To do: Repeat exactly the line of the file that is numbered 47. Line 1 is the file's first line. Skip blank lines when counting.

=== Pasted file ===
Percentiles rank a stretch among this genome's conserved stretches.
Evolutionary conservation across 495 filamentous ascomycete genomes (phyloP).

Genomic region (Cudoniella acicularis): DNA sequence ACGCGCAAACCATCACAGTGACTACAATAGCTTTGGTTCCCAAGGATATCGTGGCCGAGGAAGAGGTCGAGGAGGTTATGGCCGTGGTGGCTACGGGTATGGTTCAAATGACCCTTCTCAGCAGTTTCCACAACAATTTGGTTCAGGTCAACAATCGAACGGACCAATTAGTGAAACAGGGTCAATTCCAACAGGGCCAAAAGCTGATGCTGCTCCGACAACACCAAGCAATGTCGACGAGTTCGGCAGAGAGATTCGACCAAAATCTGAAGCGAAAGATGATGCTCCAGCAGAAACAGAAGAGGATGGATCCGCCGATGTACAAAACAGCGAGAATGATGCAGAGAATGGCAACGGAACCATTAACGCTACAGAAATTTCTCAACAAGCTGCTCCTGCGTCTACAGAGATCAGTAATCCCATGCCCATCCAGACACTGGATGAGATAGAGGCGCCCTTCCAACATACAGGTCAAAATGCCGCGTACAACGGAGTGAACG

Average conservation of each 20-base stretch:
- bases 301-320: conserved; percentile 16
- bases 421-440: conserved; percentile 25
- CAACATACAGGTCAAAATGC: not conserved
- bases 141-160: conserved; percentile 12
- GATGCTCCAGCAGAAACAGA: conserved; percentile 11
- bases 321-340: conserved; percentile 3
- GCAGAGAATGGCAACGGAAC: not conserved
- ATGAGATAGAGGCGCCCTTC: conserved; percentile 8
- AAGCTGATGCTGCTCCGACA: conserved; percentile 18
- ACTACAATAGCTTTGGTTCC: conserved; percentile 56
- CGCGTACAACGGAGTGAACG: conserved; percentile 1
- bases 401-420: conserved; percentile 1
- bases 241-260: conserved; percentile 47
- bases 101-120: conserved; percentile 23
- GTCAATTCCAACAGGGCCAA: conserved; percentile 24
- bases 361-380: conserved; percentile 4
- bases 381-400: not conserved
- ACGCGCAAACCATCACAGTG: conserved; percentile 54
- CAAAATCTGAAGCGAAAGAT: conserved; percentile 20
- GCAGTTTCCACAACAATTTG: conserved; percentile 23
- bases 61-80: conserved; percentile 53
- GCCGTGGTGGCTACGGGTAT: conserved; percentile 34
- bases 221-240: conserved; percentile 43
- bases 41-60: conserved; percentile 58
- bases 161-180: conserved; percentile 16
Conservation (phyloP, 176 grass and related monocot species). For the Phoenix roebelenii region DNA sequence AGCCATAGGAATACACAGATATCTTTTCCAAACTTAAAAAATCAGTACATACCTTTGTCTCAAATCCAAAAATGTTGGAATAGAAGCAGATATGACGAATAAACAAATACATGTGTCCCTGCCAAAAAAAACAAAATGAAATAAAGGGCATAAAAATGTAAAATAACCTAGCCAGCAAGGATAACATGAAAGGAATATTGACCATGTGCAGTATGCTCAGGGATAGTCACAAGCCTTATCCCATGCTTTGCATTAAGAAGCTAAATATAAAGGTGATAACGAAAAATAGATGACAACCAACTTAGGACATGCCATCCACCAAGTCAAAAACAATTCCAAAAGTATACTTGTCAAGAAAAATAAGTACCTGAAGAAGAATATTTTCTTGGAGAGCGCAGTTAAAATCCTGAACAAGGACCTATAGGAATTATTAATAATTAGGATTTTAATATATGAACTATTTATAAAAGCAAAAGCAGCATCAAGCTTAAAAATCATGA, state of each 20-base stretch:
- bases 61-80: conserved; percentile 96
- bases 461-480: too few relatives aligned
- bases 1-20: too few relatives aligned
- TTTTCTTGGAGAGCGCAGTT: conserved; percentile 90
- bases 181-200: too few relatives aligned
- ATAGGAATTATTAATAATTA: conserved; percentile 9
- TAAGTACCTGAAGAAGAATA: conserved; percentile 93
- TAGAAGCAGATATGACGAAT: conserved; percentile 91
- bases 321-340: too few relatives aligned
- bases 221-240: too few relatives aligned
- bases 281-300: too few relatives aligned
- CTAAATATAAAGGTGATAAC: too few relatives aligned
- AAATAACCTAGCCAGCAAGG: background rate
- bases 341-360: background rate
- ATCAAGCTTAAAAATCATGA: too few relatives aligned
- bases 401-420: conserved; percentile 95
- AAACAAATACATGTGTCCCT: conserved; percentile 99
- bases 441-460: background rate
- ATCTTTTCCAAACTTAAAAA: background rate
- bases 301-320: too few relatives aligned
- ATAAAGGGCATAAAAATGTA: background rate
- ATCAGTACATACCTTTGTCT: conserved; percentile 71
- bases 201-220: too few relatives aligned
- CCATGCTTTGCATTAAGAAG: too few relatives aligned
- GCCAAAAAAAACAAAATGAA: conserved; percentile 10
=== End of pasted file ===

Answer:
- AAACAAATACATGTGTCCCT: conserved; percentile 99